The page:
Plan in hand, we decided to stick around in the library for an hour to charge our devices and to do some writing (I managed to inspire Sheldan to write about his travel experiences). We blogged side by side for a while before an attendant came by at 4:05 to kindly remind us that the library shut at 4pm. Whoops! We thanked them profusely and went back out into the wind. We filled up our water at the public tap then I took the wheel to take us out to Hamersley’s Inlet in the Fitzgerald River National Park. It was a gorgeous winding drive through ocean bushland that was uninterrupted by a single structure.
Storm clouds loomed overhead, but they didn’t look like they carried much rain, we could only hope. At the end of the park road we came to Hamersley’s Inlet and I was disappointed to find that the campground wasn’t on the inlet at all, but set back amongst the trees. I figured out I was just pining for what we’d had at Betty’s Beach and anything we’d come across wouldn’t have been good enough. We parked up and I wandered down to the pay station to deposit $10 for the privilege of staying the night. After the camps we’ve had so far, I was happy to put down the dosh.
Just as we finished setting up, an official looking man in hi-vis came by and assumed we hadn’t paid and when he presented the sealed envelopes in his hand containing other campers’ fees, I explained our envelope had only just gone in the box ten minutes ago. That convinced him.
While Sheldan took a rest I did some washing to get my underwear supply back up to a safe level. With that done it was nearly 6pm and I was keen to head down to the beach for sunset. Sheldan was convinced and we set off with bags packed with a towel to sit on and some water.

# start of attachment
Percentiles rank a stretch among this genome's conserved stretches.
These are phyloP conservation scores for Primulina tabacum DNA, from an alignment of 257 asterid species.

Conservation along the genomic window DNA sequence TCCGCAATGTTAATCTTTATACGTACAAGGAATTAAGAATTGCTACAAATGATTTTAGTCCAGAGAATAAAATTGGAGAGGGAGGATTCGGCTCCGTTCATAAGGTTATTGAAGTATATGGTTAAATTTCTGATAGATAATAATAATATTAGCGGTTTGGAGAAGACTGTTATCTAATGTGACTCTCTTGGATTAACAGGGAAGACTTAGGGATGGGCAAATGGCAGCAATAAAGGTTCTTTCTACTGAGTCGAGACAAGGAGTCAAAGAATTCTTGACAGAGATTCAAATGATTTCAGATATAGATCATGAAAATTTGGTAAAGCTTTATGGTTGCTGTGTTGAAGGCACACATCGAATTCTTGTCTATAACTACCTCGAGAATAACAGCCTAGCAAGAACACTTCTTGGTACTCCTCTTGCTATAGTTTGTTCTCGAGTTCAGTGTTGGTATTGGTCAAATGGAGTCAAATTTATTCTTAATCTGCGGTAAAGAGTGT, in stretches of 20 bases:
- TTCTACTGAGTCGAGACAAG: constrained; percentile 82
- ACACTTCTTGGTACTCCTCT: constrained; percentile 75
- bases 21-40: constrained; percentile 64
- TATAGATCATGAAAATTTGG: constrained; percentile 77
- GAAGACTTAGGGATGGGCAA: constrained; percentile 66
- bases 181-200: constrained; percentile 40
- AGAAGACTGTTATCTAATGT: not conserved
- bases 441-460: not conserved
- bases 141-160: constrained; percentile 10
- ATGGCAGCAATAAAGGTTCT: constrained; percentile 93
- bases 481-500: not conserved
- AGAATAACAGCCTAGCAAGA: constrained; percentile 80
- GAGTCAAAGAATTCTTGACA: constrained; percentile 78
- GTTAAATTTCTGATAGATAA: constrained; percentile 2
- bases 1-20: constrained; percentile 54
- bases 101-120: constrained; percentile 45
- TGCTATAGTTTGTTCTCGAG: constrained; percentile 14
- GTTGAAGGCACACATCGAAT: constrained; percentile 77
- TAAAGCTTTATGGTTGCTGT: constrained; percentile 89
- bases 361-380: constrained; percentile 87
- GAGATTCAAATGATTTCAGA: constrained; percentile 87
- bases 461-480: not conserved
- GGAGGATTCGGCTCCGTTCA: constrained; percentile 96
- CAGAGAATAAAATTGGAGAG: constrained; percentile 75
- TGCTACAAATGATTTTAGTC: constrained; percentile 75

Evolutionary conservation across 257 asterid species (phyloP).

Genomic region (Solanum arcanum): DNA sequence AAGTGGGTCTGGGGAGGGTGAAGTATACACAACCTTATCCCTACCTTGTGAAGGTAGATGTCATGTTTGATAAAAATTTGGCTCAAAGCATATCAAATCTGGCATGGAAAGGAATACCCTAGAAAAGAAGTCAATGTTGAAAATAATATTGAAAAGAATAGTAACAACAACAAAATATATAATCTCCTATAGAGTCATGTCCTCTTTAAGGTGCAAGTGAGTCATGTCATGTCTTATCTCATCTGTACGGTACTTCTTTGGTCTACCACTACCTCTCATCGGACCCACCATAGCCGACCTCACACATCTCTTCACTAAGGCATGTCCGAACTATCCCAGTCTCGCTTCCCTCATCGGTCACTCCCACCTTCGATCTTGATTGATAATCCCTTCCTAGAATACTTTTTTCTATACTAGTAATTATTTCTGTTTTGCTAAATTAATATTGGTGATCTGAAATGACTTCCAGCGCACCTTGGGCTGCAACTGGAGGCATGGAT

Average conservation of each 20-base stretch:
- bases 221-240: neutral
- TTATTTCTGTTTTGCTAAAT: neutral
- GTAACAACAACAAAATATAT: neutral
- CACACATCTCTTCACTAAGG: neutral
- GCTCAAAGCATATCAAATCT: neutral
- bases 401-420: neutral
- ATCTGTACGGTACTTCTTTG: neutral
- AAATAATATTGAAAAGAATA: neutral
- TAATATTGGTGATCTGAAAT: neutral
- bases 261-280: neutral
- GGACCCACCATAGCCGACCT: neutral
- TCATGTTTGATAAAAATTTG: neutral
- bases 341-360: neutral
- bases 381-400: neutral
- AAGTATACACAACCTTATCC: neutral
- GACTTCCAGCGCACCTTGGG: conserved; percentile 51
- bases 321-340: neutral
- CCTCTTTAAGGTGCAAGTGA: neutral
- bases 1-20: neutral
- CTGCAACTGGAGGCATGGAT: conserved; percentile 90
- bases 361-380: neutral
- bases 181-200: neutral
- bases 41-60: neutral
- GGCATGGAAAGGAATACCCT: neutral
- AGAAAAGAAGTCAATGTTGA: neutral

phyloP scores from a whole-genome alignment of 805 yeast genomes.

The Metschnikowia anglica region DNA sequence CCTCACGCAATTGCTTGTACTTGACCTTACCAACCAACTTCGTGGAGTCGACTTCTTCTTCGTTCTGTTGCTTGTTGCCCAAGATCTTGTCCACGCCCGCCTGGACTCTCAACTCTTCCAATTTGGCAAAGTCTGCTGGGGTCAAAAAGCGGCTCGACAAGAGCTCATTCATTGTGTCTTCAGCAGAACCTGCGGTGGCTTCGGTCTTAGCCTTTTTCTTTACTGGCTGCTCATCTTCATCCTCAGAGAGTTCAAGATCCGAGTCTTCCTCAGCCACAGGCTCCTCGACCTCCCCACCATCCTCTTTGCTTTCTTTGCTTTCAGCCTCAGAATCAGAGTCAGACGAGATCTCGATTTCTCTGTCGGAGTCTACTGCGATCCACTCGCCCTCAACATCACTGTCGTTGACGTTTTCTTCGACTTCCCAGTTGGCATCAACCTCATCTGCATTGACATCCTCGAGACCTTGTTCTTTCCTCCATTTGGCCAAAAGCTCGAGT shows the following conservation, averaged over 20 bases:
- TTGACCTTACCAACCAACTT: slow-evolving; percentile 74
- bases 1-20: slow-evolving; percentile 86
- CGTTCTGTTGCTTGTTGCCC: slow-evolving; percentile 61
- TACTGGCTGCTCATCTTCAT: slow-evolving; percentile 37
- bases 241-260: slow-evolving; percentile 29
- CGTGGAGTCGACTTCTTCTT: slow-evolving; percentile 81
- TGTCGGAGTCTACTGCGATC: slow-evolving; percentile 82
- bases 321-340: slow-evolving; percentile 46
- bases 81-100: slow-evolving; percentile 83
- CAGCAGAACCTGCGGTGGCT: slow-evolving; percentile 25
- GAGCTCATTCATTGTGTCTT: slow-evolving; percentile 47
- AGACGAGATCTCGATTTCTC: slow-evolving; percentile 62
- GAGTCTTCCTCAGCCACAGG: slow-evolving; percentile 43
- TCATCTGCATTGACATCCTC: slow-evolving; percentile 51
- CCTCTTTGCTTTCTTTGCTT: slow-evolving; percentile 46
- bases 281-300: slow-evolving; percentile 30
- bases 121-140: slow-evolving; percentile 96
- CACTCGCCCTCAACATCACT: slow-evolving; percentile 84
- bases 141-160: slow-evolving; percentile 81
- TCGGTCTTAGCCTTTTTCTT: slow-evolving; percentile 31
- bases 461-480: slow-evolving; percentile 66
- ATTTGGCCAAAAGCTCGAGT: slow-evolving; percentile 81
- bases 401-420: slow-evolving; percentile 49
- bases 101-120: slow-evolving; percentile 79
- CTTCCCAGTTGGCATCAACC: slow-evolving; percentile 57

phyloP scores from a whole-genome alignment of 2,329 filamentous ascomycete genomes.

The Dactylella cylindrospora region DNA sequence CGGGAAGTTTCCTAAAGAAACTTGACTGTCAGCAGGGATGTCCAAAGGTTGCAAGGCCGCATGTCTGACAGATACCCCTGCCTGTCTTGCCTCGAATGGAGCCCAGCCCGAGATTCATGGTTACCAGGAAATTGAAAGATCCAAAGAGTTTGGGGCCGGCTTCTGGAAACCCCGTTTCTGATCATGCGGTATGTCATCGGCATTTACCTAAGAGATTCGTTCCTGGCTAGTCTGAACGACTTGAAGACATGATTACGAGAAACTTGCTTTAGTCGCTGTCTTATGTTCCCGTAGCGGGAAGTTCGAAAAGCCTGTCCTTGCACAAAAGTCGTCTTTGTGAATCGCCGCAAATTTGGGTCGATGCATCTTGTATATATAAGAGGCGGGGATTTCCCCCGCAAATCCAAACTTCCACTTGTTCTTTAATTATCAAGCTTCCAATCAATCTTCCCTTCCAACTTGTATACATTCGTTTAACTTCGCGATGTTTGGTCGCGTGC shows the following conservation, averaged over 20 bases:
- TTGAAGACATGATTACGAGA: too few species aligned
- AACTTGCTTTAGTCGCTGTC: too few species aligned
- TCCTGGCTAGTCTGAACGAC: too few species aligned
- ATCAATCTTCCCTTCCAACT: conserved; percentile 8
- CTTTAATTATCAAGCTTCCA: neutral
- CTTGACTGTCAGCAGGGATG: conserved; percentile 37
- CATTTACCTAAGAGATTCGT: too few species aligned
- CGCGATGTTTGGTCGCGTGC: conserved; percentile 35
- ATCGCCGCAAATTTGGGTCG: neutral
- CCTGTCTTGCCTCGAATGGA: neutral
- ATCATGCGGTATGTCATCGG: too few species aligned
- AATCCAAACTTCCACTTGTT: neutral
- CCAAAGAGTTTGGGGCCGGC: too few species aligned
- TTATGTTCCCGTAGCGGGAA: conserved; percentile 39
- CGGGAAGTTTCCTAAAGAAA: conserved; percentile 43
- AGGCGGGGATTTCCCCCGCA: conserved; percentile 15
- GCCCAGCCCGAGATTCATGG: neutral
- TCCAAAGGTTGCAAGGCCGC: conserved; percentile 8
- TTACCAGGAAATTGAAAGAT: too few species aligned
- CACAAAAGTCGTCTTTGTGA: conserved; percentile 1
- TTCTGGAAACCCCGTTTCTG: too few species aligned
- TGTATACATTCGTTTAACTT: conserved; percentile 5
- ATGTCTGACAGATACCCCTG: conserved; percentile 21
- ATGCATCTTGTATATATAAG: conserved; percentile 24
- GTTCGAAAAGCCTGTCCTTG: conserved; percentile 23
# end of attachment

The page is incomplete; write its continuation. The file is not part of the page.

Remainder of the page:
At the trailhead, we found out the 16km walk we’d been planning for the next morning was actually 23.5km one-way so that ruled that out! Today’s trail took us through the bushes and halfway there I took my shoes off to enjoy the sand underneath my feet. We reached the inlet after a few minutes and it was underwhelming both in colour and in smell.
The beach that we reached a half hour later was not in any way underwhelming. The clouds made for a dramatic scene a we walked against the sand snakes whipping at our feet until we could see the blue of the water. What was amazing about this beach, apart from the fact that we were the only ones on it, were the jagged rocks sticking out of the sand in the shallow water.
I gravitated towards them immediately, amazed at how they got there and how imposing they looked against the dark orange band of sky below the clouds on the horizon. They were like the forgotten defense battlements of a war fought and lost long ago. Some were the deepest black while others stood out in orange against the white sand and light blue water.
Sheldan explored high ground while I stayed amongst the pillars of rock, admiring the angles they made with the horizon and looking at what lay beneath my feet. There were shells scattered across the sand, all of them purple, even the jellyfish I found were purple. Must be something in the water.
Around the next cove, the sand vanished from under me to be replaced by white and blue rocks and shells. Even though they were sharp on my feet I elected to keep my shoes off.
I walked up into the sand dunes to admire the fauna growing in a place where nothing should be growing at all. At the peak of the dunes I could see around to the end of the bay and the angry sky behind the mountains. It matched the angry jagged rocks at my feet.
Since the sun was already hidden behind the distant peaks, we figured out we weren’t going to get a sunset so we started heading back. Once out of the wind and in the ocean bush, it was just warm enough to take our jackets off.
Camp was quiet when we got back with most sites finished with dinner and winding down for the night. Thanks to our late lunch, neither of us were really hungry so we just had a few biccies and cheese to tide us over till morning. We stayed up talking until it was dark, incredulous that the sky above us was clear and full of stars after such a cloudy day.